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A Look at Marathon Oil’s Hedging Strategies

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Marathon Oil’s hedging advantage

In 2Q16, crude oil hedging activities increased Marathon Oil’s (MRO) North America E&P (exploration and production) average realized crude oil price by $0.12 per barrel. As we discussed in Part 7 of this series, excluding hedges, the 2Q16 average realized price for MRO’s North America E&P crude oil production was $40.77 per barrel. This means that the company’s commodity hedging activities increased its North America E&P average realized crude oil price by 0.29%.

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Marathon Oil’s 2016 hedges

For 3Q16 and 4Q16, MRO has three-way collars on NYMEX (New York Mercantile Exchange) WTI (West Texas Intermediate) crude oil for 47,000 barrels per day. In its three-way collar strategy, MRO has sold (or short) call options with a strike price of $55.37 and bought (or long) put options with a strike price of $50.23. This strategy also has a third element, wherein MRO has sold (or short) put options with strike price of $40.96.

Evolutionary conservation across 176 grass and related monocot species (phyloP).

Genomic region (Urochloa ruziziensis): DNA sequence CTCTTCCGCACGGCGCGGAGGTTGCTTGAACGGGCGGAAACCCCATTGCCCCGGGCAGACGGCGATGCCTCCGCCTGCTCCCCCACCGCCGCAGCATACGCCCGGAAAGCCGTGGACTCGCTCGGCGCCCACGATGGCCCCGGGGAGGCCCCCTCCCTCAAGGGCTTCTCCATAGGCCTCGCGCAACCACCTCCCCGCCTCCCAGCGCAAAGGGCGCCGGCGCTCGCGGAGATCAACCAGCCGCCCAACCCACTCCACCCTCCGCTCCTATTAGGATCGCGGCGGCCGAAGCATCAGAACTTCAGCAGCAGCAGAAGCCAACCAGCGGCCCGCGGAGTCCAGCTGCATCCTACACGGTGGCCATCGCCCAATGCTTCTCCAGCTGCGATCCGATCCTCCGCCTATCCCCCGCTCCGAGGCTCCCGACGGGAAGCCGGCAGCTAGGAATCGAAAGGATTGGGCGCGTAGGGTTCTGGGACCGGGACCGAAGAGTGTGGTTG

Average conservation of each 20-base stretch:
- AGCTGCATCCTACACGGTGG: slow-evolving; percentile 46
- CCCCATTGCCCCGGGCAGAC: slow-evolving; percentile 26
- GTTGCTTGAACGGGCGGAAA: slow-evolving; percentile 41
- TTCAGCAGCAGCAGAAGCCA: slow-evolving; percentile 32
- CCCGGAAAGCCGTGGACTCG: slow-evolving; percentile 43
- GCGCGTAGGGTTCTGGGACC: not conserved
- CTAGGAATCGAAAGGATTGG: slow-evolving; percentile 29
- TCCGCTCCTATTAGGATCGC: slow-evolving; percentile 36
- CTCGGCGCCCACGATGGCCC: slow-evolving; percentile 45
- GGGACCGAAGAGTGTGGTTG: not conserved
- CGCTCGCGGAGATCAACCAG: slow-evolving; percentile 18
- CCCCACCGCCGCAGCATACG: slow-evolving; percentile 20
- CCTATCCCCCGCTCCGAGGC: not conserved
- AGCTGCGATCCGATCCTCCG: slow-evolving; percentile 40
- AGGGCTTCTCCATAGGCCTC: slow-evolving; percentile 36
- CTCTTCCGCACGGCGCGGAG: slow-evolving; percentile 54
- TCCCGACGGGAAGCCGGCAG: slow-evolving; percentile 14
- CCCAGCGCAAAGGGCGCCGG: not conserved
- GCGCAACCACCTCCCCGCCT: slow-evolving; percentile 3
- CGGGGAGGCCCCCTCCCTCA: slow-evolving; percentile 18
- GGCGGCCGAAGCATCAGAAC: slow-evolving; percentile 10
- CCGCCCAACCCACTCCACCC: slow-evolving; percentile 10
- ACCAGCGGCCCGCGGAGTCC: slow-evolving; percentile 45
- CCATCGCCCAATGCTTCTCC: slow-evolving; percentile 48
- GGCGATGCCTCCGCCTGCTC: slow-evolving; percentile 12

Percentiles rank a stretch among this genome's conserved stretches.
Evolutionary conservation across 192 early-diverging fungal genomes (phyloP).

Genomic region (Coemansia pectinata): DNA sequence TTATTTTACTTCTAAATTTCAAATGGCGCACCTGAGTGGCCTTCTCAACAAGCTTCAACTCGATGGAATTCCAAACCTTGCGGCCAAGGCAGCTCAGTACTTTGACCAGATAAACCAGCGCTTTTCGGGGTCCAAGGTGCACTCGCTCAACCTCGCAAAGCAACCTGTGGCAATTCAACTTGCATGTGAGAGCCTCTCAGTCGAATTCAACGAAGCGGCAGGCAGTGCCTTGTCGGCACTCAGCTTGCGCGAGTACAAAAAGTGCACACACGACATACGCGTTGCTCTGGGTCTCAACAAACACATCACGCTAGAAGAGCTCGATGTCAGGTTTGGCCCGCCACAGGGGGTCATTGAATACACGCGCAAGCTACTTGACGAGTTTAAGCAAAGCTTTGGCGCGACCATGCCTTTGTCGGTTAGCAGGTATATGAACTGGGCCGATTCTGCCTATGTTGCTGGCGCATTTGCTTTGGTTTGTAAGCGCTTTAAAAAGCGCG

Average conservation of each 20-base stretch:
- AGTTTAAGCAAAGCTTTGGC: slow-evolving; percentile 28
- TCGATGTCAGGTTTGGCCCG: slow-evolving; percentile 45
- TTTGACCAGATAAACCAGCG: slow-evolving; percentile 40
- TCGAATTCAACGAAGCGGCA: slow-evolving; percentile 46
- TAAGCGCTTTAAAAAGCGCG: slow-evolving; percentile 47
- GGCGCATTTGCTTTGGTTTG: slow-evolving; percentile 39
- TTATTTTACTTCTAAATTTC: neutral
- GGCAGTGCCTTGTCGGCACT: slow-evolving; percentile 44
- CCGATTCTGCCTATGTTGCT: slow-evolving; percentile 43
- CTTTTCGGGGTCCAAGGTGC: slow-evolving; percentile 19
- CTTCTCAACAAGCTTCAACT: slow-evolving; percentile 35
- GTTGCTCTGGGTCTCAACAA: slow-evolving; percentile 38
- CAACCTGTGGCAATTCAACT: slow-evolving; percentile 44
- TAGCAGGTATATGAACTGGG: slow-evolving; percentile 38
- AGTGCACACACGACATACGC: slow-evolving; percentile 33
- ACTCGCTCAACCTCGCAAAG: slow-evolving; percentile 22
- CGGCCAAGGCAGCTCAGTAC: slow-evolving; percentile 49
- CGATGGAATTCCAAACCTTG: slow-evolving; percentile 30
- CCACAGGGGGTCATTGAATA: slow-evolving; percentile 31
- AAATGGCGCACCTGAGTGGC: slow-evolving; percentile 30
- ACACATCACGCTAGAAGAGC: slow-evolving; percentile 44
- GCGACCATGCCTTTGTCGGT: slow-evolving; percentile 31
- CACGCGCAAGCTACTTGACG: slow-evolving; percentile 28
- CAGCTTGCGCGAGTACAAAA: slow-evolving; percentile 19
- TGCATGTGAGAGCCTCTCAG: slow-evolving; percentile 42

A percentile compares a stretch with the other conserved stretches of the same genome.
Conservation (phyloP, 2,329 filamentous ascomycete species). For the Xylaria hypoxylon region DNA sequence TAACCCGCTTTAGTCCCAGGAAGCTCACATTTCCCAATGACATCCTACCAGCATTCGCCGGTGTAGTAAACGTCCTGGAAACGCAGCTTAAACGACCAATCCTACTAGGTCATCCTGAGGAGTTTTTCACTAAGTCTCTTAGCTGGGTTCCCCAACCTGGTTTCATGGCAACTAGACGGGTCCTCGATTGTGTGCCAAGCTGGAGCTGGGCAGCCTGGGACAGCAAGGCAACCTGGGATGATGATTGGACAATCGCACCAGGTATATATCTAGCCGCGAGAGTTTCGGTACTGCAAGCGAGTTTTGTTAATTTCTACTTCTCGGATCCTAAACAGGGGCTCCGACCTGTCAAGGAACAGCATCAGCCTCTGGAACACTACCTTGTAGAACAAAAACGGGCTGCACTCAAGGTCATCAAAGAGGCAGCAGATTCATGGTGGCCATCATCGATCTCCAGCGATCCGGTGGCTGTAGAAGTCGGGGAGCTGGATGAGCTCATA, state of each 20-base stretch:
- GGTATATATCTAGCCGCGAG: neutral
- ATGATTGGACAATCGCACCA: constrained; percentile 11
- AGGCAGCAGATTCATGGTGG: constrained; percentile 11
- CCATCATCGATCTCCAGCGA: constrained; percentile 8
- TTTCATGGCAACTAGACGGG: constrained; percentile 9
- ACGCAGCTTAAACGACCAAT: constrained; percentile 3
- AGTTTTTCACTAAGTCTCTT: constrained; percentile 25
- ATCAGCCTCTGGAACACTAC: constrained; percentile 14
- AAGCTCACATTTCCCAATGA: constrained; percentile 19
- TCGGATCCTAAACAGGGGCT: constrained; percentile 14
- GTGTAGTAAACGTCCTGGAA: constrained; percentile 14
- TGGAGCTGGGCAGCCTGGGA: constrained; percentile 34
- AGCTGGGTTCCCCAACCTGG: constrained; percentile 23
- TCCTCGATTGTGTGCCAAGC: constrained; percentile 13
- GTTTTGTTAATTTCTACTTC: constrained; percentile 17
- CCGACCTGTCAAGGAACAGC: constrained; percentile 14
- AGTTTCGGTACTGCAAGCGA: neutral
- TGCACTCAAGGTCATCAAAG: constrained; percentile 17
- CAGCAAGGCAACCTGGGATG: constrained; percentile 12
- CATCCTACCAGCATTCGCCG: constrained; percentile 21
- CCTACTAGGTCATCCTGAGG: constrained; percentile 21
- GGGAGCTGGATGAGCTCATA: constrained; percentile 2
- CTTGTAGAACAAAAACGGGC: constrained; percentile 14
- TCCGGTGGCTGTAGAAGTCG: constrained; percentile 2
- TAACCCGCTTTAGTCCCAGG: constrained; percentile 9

As of September 12, 2016, at a NYMEX WTI crude oil price of $45.16 per barrel, these variable price hedges should result in realized prices of $50.23 per barrel.

Other collars

For 3Q16 and 4Q16, MRO also has collars on NYMEX WTI crude oil for 10,000 barrels per day. In its collar strategy, MRO has sold (or short) call options with strike price of $50.00 and bought (or long) put options with strike price of $41.55. As of September 12, 2016, at a NYMEX WTI crude oil price of $45.16 per barrel, these collars will result in realized prices of $45.16 per barrel.

Overall, as of June 30, MRO has derivative coverage for ~50% of its forecasted North America E&P crude oil production for 2H16.

Other upstream companies

Other upstream companies including Bonanza Creek Energy (BCEI), EOG Resources (EOG), and Parsley Energy (PE) have also used a three-way collar strategy to hedge their 2016 productions.

Notably, the Energy Select Sector SPDR ETF (XLE) generally invests at least 95% of its total assets in oil- and gas-related equities from the S&P 500.

In the next part, we’ll continue to discuss MRO’s hedging effectiveness.

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